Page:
5.1.14 and 4.19.55 were released just hours after 5.1.13 and 4.19.54. These kernels have a patch fixing the side-effect of the SACK vulnerability patches which broke Steam. 5.2-rc6 is a new release-candidate for the upcoming Linux 5.2 kernel. It is the release-candidate with the most updates of all 5.2 release candidates so far.
  • KDE Plasma's goals Revealed
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    The KDE community have secretly had and worked according to a short document outlaying their total plan for their fancy eye-candy filled desktop environment for several years. KDE insider Jonathan Riddell managed to put an end to the conspiracy at a KDE Plasma meeting in Valencia and the document is now revealed on KDEs website for all to see.
  • Valve is dropping support for Steam on Ubuntu
    Ubuntu's decision to drop support for 32-bit programs and platforms is a non-issue for free software since all properly written free software can easily be compiled on a variety of platforms. Proprietary games and game launchers lack the same flexibility. Ubuntu's decision to drop the legacy 32-bit multi-lib cruft is therefore a huge problem for Steam.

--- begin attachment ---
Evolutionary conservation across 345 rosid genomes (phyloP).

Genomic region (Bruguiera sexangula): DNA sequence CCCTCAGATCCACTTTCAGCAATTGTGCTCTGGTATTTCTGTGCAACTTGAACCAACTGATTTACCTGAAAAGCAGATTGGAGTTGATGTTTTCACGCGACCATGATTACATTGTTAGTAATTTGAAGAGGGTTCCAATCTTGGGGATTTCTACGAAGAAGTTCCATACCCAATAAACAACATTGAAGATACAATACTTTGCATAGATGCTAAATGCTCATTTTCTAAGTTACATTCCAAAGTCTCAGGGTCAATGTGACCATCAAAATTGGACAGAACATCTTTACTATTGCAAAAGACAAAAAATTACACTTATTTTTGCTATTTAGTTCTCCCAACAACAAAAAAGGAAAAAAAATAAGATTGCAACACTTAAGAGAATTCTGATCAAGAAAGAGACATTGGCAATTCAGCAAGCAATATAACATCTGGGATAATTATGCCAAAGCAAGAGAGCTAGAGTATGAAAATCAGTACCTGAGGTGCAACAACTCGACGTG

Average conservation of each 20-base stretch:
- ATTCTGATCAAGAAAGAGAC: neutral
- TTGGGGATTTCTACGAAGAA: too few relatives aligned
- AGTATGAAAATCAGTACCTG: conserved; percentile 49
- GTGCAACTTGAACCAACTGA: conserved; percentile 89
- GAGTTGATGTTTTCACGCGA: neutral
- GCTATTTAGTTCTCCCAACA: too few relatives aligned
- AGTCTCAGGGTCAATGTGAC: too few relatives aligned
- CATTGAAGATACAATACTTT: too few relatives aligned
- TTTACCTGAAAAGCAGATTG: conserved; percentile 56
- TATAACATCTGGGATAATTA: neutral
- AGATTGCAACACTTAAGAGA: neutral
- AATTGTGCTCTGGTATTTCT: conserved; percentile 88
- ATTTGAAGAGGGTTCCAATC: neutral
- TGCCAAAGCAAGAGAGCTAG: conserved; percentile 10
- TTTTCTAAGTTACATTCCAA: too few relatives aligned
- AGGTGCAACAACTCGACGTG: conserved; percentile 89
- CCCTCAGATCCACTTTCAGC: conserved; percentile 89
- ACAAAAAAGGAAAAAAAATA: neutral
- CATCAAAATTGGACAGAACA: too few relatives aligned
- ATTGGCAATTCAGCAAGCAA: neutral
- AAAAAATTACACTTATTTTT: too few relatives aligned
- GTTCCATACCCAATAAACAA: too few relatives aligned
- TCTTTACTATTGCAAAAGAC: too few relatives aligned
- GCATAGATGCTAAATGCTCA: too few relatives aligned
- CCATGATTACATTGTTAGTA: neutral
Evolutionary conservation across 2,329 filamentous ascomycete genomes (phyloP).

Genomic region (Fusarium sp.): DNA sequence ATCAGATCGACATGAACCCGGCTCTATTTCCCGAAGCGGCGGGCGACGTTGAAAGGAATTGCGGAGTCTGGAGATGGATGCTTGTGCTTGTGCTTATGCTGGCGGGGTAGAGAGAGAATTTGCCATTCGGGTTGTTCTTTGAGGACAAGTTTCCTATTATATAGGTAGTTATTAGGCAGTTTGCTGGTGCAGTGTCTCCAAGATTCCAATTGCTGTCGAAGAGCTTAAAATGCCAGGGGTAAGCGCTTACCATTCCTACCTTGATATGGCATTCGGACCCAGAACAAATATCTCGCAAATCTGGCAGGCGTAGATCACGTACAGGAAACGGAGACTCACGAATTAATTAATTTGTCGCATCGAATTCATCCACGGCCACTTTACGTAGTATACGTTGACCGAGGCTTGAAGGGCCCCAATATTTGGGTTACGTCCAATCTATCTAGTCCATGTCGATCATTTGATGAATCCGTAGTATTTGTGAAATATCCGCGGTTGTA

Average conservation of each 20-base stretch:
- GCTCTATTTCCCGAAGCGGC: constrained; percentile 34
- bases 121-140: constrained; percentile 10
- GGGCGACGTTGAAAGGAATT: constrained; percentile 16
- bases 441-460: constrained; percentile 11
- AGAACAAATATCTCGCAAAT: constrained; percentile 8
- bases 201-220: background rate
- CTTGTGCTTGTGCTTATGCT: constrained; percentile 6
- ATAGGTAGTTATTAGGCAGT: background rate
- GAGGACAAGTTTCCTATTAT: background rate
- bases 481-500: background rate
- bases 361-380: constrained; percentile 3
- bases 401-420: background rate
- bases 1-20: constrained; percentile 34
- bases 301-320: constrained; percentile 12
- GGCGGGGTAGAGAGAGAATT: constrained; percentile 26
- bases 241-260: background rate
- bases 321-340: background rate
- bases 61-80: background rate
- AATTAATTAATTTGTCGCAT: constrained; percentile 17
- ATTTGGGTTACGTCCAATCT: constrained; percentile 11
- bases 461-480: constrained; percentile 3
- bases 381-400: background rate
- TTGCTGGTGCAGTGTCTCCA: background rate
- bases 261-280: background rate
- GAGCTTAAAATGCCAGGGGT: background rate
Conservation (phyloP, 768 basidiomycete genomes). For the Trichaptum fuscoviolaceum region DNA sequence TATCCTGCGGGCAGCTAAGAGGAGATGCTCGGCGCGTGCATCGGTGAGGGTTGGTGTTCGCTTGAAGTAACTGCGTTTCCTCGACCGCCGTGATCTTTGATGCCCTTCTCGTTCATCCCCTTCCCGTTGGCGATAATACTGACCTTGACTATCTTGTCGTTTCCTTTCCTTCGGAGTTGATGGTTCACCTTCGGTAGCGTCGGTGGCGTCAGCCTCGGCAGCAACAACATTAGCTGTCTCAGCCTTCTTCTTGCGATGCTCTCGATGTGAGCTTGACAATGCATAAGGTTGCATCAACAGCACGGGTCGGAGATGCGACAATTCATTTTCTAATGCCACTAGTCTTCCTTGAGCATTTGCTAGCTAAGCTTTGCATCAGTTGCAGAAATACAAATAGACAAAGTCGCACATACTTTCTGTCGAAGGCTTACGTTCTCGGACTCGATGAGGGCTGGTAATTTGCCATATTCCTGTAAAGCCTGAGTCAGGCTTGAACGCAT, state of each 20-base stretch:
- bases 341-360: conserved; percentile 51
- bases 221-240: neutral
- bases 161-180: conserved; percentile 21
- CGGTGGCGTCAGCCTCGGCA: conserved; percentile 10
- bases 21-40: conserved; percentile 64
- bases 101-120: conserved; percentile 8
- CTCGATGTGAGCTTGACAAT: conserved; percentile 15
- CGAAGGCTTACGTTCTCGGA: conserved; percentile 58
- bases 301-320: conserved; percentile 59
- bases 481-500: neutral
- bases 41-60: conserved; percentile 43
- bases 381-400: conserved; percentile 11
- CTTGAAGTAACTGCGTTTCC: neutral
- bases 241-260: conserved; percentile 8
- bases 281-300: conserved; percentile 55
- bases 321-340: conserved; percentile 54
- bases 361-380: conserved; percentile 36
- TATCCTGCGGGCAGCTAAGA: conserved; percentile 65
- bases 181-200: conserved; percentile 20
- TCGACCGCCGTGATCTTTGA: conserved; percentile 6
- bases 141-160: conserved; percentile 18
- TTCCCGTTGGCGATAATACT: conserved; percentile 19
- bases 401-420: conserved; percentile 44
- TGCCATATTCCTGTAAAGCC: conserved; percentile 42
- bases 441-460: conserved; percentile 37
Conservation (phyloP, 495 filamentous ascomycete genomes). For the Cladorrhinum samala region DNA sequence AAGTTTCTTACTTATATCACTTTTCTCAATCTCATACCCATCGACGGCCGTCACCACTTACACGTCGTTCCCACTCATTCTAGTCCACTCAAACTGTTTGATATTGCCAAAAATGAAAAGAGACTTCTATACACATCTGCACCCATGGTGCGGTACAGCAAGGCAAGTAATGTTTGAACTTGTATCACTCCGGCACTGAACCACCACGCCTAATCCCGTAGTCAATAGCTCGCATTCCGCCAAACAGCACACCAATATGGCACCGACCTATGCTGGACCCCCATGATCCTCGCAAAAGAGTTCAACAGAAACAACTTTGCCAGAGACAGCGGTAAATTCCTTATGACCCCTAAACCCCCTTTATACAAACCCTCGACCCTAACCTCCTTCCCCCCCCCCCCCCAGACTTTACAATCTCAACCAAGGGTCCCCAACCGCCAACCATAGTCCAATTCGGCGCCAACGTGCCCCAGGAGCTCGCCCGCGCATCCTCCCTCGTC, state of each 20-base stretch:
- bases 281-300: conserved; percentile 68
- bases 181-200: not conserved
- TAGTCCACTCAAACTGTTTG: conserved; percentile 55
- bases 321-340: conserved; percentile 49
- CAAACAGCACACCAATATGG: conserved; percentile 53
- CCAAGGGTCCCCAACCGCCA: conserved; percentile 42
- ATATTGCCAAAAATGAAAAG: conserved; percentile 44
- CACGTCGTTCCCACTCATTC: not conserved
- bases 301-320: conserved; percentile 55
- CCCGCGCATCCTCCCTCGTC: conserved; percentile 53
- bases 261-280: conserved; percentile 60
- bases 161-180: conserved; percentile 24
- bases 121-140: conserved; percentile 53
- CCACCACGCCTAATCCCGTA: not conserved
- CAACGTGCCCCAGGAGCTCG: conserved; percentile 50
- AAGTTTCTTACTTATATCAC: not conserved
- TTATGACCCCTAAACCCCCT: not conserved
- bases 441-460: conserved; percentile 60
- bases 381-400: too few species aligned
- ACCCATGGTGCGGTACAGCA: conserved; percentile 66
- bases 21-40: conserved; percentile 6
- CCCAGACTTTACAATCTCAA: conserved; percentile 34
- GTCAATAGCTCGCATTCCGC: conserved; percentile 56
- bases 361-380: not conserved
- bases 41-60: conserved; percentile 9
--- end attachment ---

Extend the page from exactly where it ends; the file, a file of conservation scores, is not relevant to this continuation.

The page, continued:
• The Linux Kernel fix for SACK vulnerabilities broke Steam
    Steam users who upgraded to the latest kernels have found themselves unable to connect to the Steam network. It's already fixed in git master and a patch will be included in the next round of stable kernel releases. A temporary workaround for Steam users is to add the -tcp command-line option to Steam which will by-pass it's default WebSocket connection method and use TCP directly.
  • Thunderbird 60.7.2 Security Release Available, Upgrade if you use Thunderbird
    Users of the e-mail client Thunderbird from the Mozilla foundation corporation should absolutely upgrade to this latest versions of Thunderbird which fixes two security issues, one of which is really bad: the right special e-mail gets to run arbitrary code on your computer.
  • Linux Kernel 3.16.69 released
    You didn't read the version number wrong, it's 3.16.69 like it's 1999. This new version of an ancient kernel fixes the TCP networking vulnerabilities that were made public this week. Those were considered to be serious enough to prompt a rare update for this very old kernel version.